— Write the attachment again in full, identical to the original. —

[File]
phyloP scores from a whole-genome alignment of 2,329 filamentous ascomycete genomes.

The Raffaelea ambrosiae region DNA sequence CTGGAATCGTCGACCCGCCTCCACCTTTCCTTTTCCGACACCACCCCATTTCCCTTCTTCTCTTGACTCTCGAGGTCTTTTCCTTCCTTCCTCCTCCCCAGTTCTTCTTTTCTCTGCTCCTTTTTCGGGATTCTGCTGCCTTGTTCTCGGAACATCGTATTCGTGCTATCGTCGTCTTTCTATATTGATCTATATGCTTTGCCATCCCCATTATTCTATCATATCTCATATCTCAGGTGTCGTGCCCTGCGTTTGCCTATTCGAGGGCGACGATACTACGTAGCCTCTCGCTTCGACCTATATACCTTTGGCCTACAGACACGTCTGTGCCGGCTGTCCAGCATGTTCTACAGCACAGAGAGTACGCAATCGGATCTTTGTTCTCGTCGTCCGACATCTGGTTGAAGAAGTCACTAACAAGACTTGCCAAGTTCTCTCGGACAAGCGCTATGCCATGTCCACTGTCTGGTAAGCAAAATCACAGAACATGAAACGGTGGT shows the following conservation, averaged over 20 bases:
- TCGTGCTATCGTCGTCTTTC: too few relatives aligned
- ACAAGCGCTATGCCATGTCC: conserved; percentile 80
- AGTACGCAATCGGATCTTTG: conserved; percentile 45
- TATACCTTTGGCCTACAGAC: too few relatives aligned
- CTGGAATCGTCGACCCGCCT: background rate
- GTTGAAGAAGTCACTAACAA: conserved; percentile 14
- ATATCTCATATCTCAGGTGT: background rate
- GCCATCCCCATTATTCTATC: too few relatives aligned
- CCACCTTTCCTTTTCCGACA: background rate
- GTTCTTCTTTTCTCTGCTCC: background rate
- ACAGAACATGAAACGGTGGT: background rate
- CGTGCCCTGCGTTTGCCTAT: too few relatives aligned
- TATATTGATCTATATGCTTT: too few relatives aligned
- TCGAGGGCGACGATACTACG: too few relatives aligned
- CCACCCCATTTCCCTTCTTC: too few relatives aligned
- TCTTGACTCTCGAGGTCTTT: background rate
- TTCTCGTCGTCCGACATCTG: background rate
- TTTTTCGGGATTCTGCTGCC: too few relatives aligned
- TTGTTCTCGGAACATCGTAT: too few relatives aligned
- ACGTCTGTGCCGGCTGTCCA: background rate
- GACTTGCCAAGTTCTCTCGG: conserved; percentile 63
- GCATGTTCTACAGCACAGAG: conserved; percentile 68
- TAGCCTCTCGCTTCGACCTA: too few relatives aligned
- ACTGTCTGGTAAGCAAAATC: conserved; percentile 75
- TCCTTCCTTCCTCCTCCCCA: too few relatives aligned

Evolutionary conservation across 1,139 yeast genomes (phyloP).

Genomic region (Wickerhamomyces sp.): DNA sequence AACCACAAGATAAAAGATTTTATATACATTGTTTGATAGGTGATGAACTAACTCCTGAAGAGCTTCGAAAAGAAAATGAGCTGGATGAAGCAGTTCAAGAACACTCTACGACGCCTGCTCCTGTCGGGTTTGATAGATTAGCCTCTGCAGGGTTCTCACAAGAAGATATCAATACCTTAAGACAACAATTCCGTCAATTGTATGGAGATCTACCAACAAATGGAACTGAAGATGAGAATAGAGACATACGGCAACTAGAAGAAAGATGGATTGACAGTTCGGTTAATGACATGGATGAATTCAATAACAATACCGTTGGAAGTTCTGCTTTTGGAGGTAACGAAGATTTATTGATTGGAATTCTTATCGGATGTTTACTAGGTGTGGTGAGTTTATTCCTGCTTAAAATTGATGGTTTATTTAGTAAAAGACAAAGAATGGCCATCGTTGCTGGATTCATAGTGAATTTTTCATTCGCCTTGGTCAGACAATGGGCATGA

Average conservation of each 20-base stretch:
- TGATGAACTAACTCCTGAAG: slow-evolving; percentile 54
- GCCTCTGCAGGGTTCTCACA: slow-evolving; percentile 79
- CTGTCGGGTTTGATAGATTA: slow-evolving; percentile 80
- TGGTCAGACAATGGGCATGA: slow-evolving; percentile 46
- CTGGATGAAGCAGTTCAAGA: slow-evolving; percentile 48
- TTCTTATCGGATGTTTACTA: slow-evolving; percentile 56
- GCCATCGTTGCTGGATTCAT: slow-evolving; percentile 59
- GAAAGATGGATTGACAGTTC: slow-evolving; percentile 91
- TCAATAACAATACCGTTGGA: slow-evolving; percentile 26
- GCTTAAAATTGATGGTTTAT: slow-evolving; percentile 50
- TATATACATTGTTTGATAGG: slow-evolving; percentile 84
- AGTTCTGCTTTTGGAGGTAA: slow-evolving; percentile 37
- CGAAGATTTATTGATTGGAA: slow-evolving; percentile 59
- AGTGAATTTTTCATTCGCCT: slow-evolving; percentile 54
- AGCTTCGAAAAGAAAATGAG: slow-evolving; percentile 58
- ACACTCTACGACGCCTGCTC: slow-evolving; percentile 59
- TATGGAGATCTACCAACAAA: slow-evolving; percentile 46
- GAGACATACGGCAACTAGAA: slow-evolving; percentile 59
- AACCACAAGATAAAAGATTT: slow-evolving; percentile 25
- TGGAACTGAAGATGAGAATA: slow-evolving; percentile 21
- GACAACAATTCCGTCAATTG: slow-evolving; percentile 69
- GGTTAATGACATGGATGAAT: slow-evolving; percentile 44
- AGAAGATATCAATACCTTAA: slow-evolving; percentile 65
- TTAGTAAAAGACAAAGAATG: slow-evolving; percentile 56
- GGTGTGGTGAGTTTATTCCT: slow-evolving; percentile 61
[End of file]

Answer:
phyloP scores from a whole-genome alignment of 2,329 filamentous ascomycete genomes.

The Raffaelea ambrosiae region DNA sequence CTGGAATCGTCGACCCGCCTCCACCTTTCCTTTTCCGACACCACCCCATTTCCCTTCTTCTCTTGACTCTCGAGGTCTTTTCCTTCCTTCCTCCTCCCCAGTTCTTCTTTTCTCTGCTCCTTTTTCGGGATTCTGCTGCCTTGTTCTCGGAACATCGTATTCGTGCTATCGTCGTCTTTCTATATTGATCTATATGCTTTGCCATCCCCATTATTCTATCATATCTCATATCTCAGGTGTCGTGCCCTGCGTTTGCCTATTCGAGGGCGACGATACTACGTAGCCTCTCGCTTCGACCTATATACCTTTGGCCTACAGACACGTCTGTGCCGGCTGTCCAGCATGTTCTACAGCACAGAGAGTACGCAATCGGATCTTTGTTCTCGTCGTCCGACATCTGGTTGAAGAAGTCACTAACAAGACTTGCCAAGTTCTCTCGGACAAGCGCTATGCCATGTCCACTGTCTGGTAAGCAAAATCACAGAACATGAAACGGTGGT shows the following conservation, averaged over 20 bases:
- TCGTGCTATCGTCGTCTTTC: too few relatives aligned
- ACAAGCGCTATGCCATGTCC: conserved; percentile 80
- AGTACGCAATCGGATCTTTG: conserved; percentile 45
- TATACCTTTGGCCTACAGAC: too few relatives aligned
- CTGGAATCGTCGACCCGCCT: background rate
- GTTGAAGAAGTCACTAACAA: conserved; percentile 14
- ATATCTCATATCTCAGGTGT: background rate
- GCCATCCCCATTATTCTATC: too few relatives aligned
- CCACCTTTCCTTTTCCGACA: background rate
- GTTCTTCTTTTCTCTGCTCC: background rate
- ACAGAACATGAAACGGTGGT: background rate
- CGTGCCCTGCGTTTGCCTAT: too few relatives aligned
- TATATTGATCTATATGCTTT: too few relatives aligned
- TCGAGGGCGACGATACTACG: too few relatives aligned
- CCACCCCATTTCCCTTCTTC: too few relatives aligned
- TCTTGACTCTCGAGGTCTTT: background rate
- TTCTCGTCGTCCGACATCTG: background rate
- TTTTTCGGGATTCTGCTGCC: too few relatives aligned
- TTGTTCTCGGAACATCGTAT: too few relatives aligned
- ACGTCTGTGCCGGCTGTCCA: background rate
- GACTTGCCAAGTTCTCTCGG: conserved; percentile 63
- GCATGTTCTACAGCACAGAG: conserved; percentile 68
- TAGCCTCTCGCTTCGACCTA: too few relatives aligned
- ACTGTCTGGTAAGCAAAATC: conserved; percentile 75
- TCCTTCCTTCCTCCTCCCCA: too few relatives aligned

Evolutionary conservation across 1,139 yeast genomes (phyloP).

Genomic region (Wickerhamomyces sp.): DNA sequence AACCACAAGATAAAAGATTTTATATACATTGTTTGATAGGTGATGAACTAACTCCTGAAGAGCTTCGAAAAGAAAATGAGCTGGATGAAGCAGTTCAAGAACACTCTACGACGCCTGCTCCTGTCGGGTTTGATAGATTAGCCTCTGCAGGGTTCTCACAAGAAGATATCAATACCTTAAGACAACAATTCCGTCAATTGTATGGAGATCTACCAACAAATGGAACTGAAGATGAGAATAGAGACATACGGCAACTAGAAGAAAGATGGATTGACAGTTCGGTTAATGACATGGATGAATTCAATAACAATACCGTTGGAAGTTCTGCTTTTGGAGGTAACGAAGATTTATTGATTGGAATTCTTATCGGATGTTTACTAGGTGTGGTGAGTTTATTCCTGCTTAAAATTGATGGTTTATTTAGTAAAAGACAAAGAATGGCCATCGTTGCTGGATTCATAGTGAATTTTTCATTCGCCTTGGTCAGACAATGGGCATGA

Average conservation of each 20-base stretch:
- TGATGAACTAACTCCTGAAG: slow-evolving; percentile 54
- GCCTCTGCAGGGTTCTCACA: slow-evolving; percentile 79
- CTGTCGGGTTTGATAGATTA: slow-evolving; percentile 80
- TGGTCAGACAATGGGCATGA: slow-evolving; percentile 46
- CTGGATGAAGCAGTTCAAGA: slow-evolving; percentile 48
- TTCTTATCGGATGTTTACTA: slow-evolving; percentile 56
- GCCATCGTTGCTGGATTCAT: slow-evolving; percentile 59
- GAAAGATGGATTGACAGTTC: slow-evolving; percentile 91
- TCAATAACAATACCGTTGGA: slow-evolving; percentile 26
- GCTTAAAATTGATGGTTTAT: slow-evolving; percentile 50
- TATATACATTGTTTGATAGG: slow-evolving; percentile 84
- AGTTCTGCTTTTGGAGGTAA: slow-evolving; percentile 37
- CGAAGATTTATTGATTGGAA: slow-evolving; percentile 59
- AGTGAATTTTTCATTCGCCT: slow-evolving; percentile 54
- AGCTTCGAAAAGAAAATGAG: slow-evolving; percentile 58
- ACACTCTACGACGCCTGCTC: slow-evolving; percentile 59
- TATGGAGATCTACCAACAAA: slow-evolving; percentile 46
- GAGACATACGGCAACTAGAA: slow-evolving; percentile 59
- AACCACAAGATAAAAGATTT: slow-evolving; percentile 25
- TGGAACTGAAGATGAGAATA: slow-evolving; percentile 21
- GACAACAATTCCGTCAATTG: slow-evolving; percentile 69
- GGTTAATGACATGGATGAAT: slow-evolving; percentile 44
- AGAAGATATCAATACCTTAA: slow-evolving; percentile 65
- TTAGTAAAAGACAAAGAATG: slow-evolving; percentile 56
- GGTGTGGTGAGTTTATTCCT: slow-evolving; percentile 61